Global research infrastructure for biobanking
[2015-09-28] The University of the Western Cape in South Africa just hosted the first meeting of B3Africa – a Horizon2020 CSA Action to bridge European and African biobanking and biomedical research.
The partnership has two strategic aims: One is to create a harmonised ethical and legal framework between European and African partner institution. The second is to provide an "out-of-the-box" informatics solution for data management, processing and sharing that works with limited Internet access.
Jane Reichel is Professor of Administrative Law at Uppsala University and leads the ethical and legal work. According to her, a shared ethical and legal framework is necessary if the informatics platform is to fill its purpose and allow data and bio-resources to be shared between countries and continents. Read more
Renewed European effort to agree on data protection
[2015-09-28] The European Data Protection Regulation keeps moving through the administrative and legislative process. This summer, The Council, The European Parliament and the European Commission started the 'trilogue' negotiations. Here, Anna-Sara Lind gives her comments on the process.
Right now, intense efforts are made to agree on a common view on data protection in the European Union. In accordance with the legislative process of the European Union, the three institutions have – at different times – over the last years produced one document each of their version of how a regulation should be written. It is noteworthy that the three versions differ rather heavily when it comes to matters having an impact on biobank research. When comparing the documents from the three institutions, it is clear that the Council is more generous towards research. The European Parliament on the other hand is striving for a stronger protection for personal integrity in all fields, even research. Read more
Families need care when children are dying
[2015-09-21] Children with cancer want honest but hopeful information. But giving appropriate information is difficult and improvements are needed for the sake of the child, the siblings and the parents. In a dissertation from Uppsala University, Li Jalmsell stresses the need for a family perspective and involvement at the end of the child’s life.
Both information and family involvement in care can improve the child’s wellbeing at the end of life. But it is also good for the families. In her interviews with children with cancer, Jalmsell found that children want information about what is going to happen, bad news included. As long as it is presented in a hopeful way. Read more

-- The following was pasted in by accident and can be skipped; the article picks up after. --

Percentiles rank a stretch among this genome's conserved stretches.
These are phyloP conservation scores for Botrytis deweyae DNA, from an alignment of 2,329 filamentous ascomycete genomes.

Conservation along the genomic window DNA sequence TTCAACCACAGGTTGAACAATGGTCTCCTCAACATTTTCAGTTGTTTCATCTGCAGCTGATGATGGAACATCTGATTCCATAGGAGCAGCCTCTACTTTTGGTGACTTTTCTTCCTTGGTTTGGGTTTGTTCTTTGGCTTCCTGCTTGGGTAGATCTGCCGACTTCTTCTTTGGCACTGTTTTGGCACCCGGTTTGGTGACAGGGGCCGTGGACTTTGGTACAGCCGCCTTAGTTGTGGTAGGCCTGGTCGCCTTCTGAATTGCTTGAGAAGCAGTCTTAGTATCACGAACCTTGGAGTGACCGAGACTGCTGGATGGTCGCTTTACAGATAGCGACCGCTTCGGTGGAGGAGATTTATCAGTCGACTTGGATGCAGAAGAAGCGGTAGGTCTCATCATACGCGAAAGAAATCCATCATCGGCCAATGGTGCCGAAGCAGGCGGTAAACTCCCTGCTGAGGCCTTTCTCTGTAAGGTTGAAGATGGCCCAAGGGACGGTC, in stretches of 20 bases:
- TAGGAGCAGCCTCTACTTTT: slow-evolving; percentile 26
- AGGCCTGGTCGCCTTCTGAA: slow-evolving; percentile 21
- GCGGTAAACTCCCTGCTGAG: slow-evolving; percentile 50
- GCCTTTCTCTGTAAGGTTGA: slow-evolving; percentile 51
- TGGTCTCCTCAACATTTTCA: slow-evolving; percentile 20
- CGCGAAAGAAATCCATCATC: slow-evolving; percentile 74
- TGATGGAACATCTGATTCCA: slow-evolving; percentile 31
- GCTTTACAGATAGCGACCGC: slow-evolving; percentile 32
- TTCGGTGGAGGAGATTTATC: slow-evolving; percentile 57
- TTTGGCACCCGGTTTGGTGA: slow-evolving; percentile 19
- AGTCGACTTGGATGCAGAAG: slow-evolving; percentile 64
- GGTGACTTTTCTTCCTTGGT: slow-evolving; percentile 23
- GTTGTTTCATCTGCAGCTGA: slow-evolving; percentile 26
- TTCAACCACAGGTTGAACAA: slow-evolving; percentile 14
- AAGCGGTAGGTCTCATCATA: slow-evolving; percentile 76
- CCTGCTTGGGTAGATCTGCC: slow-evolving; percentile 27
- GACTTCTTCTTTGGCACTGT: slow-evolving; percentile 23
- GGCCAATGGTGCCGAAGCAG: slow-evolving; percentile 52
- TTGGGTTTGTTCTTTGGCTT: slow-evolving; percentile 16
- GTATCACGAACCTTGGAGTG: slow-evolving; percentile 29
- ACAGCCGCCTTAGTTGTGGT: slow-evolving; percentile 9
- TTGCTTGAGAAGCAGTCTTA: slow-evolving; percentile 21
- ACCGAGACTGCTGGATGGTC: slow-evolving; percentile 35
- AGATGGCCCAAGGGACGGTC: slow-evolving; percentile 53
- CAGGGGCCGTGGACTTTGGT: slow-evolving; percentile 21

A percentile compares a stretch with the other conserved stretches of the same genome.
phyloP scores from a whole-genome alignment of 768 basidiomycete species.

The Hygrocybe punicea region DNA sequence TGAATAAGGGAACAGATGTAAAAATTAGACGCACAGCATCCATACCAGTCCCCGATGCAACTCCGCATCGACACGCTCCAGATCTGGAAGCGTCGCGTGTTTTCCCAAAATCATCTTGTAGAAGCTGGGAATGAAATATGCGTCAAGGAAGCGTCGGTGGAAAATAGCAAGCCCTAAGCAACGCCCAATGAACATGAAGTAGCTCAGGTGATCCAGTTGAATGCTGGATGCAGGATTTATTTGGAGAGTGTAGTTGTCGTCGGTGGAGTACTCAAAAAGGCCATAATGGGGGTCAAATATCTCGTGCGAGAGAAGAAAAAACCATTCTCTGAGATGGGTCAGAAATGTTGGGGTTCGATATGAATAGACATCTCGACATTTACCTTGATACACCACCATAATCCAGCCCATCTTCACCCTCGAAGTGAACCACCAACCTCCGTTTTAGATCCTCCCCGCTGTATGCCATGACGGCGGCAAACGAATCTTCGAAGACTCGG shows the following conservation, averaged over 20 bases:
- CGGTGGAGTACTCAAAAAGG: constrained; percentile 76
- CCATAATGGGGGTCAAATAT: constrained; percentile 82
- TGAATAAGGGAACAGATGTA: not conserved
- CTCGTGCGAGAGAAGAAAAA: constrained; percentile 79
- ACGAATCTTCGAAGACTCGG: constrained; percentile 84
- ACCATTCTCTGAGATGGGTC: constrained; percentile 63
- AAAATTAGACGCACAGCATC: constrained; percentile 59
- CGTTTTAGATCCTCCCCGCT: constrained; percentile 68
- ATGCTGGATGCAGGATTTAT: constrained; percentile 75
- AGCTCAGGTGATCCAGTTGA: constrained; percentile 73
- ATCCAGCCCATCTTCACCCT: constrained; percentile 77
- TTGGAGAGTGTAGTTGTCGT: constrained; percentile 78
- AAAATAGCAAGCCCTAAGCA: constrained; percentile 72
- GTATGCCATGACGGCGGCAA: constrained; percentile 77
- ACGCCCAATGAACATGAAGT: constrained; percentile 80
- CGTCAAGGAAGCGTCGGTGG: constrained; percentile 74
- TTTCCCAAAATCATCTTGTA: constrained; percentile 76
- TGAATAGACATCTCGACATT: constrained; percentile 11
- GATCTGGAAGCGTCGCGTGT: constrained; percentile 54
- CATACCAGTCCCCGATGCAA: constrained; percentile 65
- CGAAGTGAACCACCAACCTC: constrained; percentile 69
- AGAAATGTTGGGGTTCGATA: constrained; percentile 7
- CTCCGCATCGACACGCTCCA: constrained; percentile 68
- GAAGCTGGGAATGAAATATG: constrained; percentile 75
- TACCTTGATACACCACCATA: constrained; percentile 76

Bioethics scholars recommend broad consent
[2015-08-27] Researchers ask for different types of consent when they collect samples for future research. This creates confusion about what research is permitted. But it also causes unintentional constraints on future research and sometimes leads research proceeding without consent.
An international working group of bioethics scholars recently published a target article in the American Journal of Bioethics. They come to the conclusion that Broad Consent is the preferred solution for balancing patient interest related both to protection of privacy, respect for autonomy and the need to develop and improve medical treatment. The article is the outcome of a workshop of the ethical acceptability of addressing these concerns by using broad consent for future research on stored biospecimens arranged by the US National Institutes of Health (NIH).
Mats G. Hansson is one of the scholars behind the article. He has followed the discussions on informed consent for the better part of his career and recently wrote about a model for broad consent called trust based consent for our newsletter Biobank Perspectives: Trust based consent looks promising
Patients don’t understand the purpose of clinical drug trials
[2015-08-17] Clinical trials are an important part of cancer research. Future patients depend on the severely ill to test drugs to improve treatment. But in her dissertation from Uppsala University, Tove Godskesen shows that some of these patients have a limited understanding of the purpose of the studies they enroll in.
On August 28, Tove Godskesen will defend her PhD thesis where she has looked at the reasons why cancer patients participate in clinical drug trials and whether they understand the information they have received. She shows that most patients have been adequately informed, are satisfied with their participation and able to recommend others to enroll in studies. But a small group of the patients, who also are the most ill, that had trouble understanding what participation in a drug trial entails. According to Tove Godskesen this is an ethical dilemma for clinical research that risks diluting the practice of informed consent. Read more
THE ETHICS BLOG: The Ebola epidemic also created an epidemic of rumors
[2015-11-18] The outbreak of Ebola virus disease in West Africa in 2014 was fought with scientific, medical knowledge about the virus. But for that knowledge to be translated into practice, good communication with the people in the affected areas was needed.
Joachim Allgaier and Anna Lydia Svalastog describe how communication was hampered by the fact that the epidemic also created an epidemic of rumors about the disease, which internet and mobile communication quickly spread in the affected areas and other parts of the world. The Ebola epidemic was at least two epidemics. Read entire post